To the Editor:
Board of Standards and Appeals strikes again! A civic member called me the other night to report the cutting down of several large beautiful trees in the backyard of a property (141-48 33rd Ave) we’ve been watching. I went and took a look. Sadly, the property had been cleared of all trees. I counted 13 large beautiful trees had been cut down. This prompted me to ask if the BSA variance they were seeking had been approved. Yes, was the answer. Another one bites the dust.
This application had been voted down twice by Community Board 7; The North Flushing Civic Association had voted “No”, and local electeds had said “No”. A letter had even been sent to BSA requesting them not to approve the application by our Senator, Toby Stavisky. All to no avail. Result? You have five appointed BSA members who report to no one cramming this decision down our throats. Like it or not. There is no community representation or borough representation at BSA at all.
Time and time again we’ve witnessed the same scenario – BSA approved requests that were voted “No” by the local Community Boards, civic associations, elected officials, and local residents. In northern Queens, some of the worst were when they allowed an illegally created parking lot to remain, a religious-use major expansion on a one-family property that dwarfs the neighboring houses, a huge health spa in a inappropriate area in College Point, and another mega drugstore on a busy corner where hardly any parking exists. The area already has several other big drugstores.
The latest BSA approval disaster for us in North Flushing is the approval to put a six-story apartment building on a small landlocked piece of R-6 zoned property where the only entrance is through an R-2 zoned lot. This small piece of R-6 land should have been purchased by the apartments on the East and South side of it, and kept as a nice tree forested buffer zone, but it wasn’t. The only entrance to this landlocked property is through the R-2 zone, which contains a nice colonial house and backyard. Now the house is going to be knocked down and converted into a driveway to get to this new apartment building. Another nice home gone from our precious residential area, and converted into something we don’t need. So the neighbors on either side will now have a driveway as their new neighbor. Some precedent! It’s also a time when we are supposed to be saving the trees because of the many benefits they pass on to local residents.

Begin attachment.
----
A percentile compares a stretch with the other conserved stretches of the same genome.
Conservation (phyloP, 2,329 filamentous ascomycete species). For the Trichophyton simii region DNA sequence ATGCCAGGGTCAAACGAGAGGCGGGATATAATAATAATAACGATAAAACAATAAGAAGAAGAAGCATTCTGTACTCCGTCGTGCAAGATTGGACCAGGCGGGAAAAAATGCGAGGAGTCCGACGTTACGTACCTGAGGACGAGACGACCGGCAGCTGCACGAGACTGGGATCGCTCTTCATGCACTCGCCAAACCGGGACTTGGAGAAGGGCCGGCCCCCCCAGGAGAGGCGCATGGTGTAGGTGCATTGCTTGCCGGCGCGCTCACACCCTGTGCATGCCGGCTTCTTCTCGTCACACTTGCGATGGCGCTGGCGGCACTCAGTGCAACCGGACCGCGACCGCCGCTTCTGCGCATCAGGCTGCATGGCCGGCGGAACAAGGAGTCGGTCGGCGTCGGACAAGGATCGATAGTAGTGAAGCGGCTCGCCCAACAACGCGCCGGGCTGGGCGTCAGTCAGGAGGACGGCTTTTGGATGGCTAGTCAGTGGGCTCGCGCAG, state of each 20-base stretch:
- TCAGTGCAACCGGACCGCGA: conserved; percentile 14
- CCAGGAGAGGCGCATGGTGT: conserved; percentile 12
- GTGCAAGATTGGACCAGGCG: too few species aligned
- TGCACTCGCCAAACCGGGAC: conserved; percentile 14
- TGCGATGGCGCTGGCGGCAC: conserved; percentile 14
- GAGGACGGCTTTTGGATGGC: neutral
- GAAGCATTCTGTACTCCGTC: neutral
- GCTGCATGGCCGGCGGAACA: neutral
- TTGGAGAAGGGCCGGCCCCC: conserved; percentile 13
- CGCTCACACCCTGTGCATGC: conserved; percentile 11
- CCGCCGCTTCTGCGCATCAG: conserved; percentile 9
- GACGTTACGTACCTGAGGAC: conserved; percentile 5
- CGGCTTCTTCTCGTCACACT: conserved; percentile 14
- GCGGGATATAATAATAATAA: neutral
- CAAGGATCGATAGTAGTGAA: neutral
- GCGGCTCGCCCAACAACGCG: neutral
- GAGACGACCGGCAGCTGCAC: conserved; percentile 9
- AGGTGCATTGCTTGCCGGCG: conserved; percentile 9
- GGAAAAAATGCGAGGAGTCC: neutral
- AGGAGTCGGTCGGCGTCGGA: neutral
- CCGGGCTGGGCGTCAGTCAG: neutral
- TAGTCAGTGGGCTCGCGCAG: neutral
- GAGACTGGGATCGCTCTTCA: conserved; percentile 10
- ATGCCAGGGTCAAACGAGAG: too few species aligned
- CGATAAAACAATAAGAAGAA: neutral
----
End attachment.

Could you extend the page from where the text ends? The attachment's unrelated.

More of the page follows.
Our communities are defenseless against the BSA. Once they’ve made a decision, the only thing the community can do is hire a lawyer and submit an article 78 which doesn’t mean you’ll win. Unfortunately, most civic groups don’t have the money to mount even a minimal fight against the BSA, so they lose because they can’t afford to fight. The Community Board’s decision is only advisory, so it is not surprising that many applicants bypass them altogether and go directly to BSA. Or when they do come to Community Board meetings they act defiantly about changes to their plans knowing that the real decision lies at BSA. As a result, you have BSA doing ad hoc planning where zoning laws get overlooked to suit the builder’s need.
When the Board of Estimate was eliminated and replaced by the BSA, the appeals process was conveniently left out. We need changes at the BSA, and we, the people who live here, need an oversight process to protect us. There is no “one-size-fits-all” BSA decision-making process that serves our city well. It is unfair the use the same criteria for a street corner in Brooklyn, that you would use for an entirely different neighborhood in Queens. Each borough, each neighborhood, each block, and each property is unique. You must take into account the specific site, the local neighborhood, the surroundings, saturation, and mostly the needs and wishes of those who live there. The residents who are impacted have to live there long after the BSA decisions are made.
City Planning doesn’t really develop plans for our city; they only react to plans by builders. We hear the term “community-based planning” being bantered around by City Officials today. Many cities around the country have embraced this concept, allowing the local communities to have a say in their own future. We urge this concept to be enacted in our city too. We are all stakeholders in our future and we should have a say in our development.
Once again, courageous councilman Tony Avella has come to the aid of the community and sought to challenge the BSA monster the city has created by his intro No. 261 to create a BSA appeals process; intro No. 262 to require a BSA two-thirds majority decision be required, and intro No. 263 expanding BSA membership to 13 members, to include a member from the borough president, the Public Advocate, the Comptroller, and the City Council. Changes to BSA are long overdue. We wholeheartedly support these vital changes to existing law. Get on board. Get some say in your future.
North Flushing Civic Association